Which brings me to the case of Walt Kelly's Pogo. I have loved the Pogo comic strips since I was a kid. (No, to be more accurate, since I was a teenager, since the Pogo strips in the newspaper utterly baffled me when I was in elementary school.) Kelly, though a northeasterner, wrote Pogo in an invented dialect that hews close to that of the deep South (not surprising, since the strip is set in the Okefenokee swamp). He actually began in the forties with a comic about a young African-American named Bumbazine living on the edge of the swamp, and having adventures with his talking animal friends. From the one exemplar I've seen the dialogue is just barely in dialect. As the strip developed, Bumbazine disappeared, and animal characters took over, and the language became a thing of wonder.
"Mam heerd tell a man over here figgers he's gon run for public office...mam sent the tads over to be kissed up. Us can't bear kissin' the ugly li'l' sprats ourselfs but we understan's you politicians kisses 'em free of charge." That's Mr. Frog bringing his tadpoles to Pogo.
"Ef you don't lemme loose, I'll knock you agin,' sez Brer Rabbit, sezee, en wid dat he fotch 'er a wipe wid de udder han', en dat stuck. Tar-Baby, she ain't sayin' nothin', en Brer Fox, he lay low." That, of course, is Harris.
What's the difference here? Obviously in neither case do the animals have any human ethnicity. Nevertheless, in the case of Pogo, the dialect is somewhat non-specific. In the tar-baby story the particular ethnicity of the fictional story-teller is directly expressed in the dialogue of the animals. I myself don't find the use of the dialect offensive, but I understand how others could.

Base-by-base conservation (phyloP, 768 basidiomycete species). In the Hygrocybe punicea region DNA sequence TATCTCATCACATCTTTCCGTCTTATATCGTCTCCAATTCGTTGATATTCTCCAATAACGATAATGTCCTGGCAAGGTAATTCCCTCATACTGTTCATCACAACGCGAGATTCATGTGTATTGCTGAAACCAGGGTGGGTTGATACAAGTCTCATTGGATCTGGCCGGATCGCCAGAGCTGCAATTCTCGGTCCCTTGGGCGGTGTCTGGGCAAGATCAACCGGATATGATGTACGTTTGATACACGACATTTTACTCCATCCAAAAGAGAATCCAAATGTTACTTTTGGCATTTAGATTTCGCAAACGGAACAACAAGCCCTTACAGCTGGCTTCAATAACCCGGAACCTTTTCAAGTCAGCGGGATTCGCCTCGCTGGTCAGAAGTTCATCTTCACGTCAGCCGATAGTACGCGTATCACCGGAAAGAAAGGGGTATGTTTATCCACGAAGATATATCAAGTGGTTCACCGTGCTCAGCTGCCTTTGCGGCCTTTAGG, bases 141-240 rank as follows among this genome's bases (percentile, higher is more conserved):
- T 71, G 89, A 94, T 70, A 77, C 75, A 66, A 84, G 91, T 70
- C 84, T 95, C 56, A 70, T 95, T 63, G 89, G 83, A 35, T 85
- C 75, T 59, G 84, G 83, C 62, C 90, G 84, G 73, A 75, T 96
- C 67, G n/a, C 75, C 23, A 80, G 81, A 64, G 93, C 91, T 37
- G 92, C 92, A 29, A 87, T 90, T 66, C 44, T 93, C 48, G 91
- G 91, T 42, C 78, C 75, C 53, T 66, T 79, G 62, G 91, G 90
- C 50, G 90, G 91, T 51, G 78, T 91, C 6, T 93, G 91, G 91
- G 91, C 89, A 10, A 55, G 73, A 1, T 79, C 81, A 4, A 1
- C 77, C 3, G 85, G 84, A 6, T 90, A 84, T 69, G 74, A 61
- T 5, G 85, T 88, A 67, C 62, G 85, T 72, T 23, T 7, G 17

One probably intractable problem with Harris, at least for the foreseeable future, is his free use of terms for African-Americans which remain, in most contexts, unprintable. There exists, of course, one still-popular work that has managed to overcome that issue, Huckleberry Finn. But that book's importance in American literature, coupled with Twain's irreproachable humanitarian bona fides, give it a pass that is probably unavailable to Uncle Remus.
That leaves us with two unpalatable alternatives: setting aside the Uncle Remus stories entirely, or bowdlerizing them. Those of us of a certain age may conceivably plead that, since our characters are fully formed and too rigid to bear much improvement or corruption, we can privately enjoy these stories without much risk. But for children, and school libraries, and popular media, they unhappily probably belong with Disney's (partly-scrubbed) Song of the South in the "unsuitable and quarantined" vault--at least in their original form.
There was much talk, with the election of President Obama, of the entry of the United States into a "post-racial" era. Well, most of that talk has now run up against reality. Much as I love the Uncle Remus stories, I know how they can be, and would be, used in shameful and unsavory ways. I am glad we don't have actual censorship, and I am sure that a day will come when they can be read, enjoyed and criticized as freely as Aesop's fables. But we are still far from that day.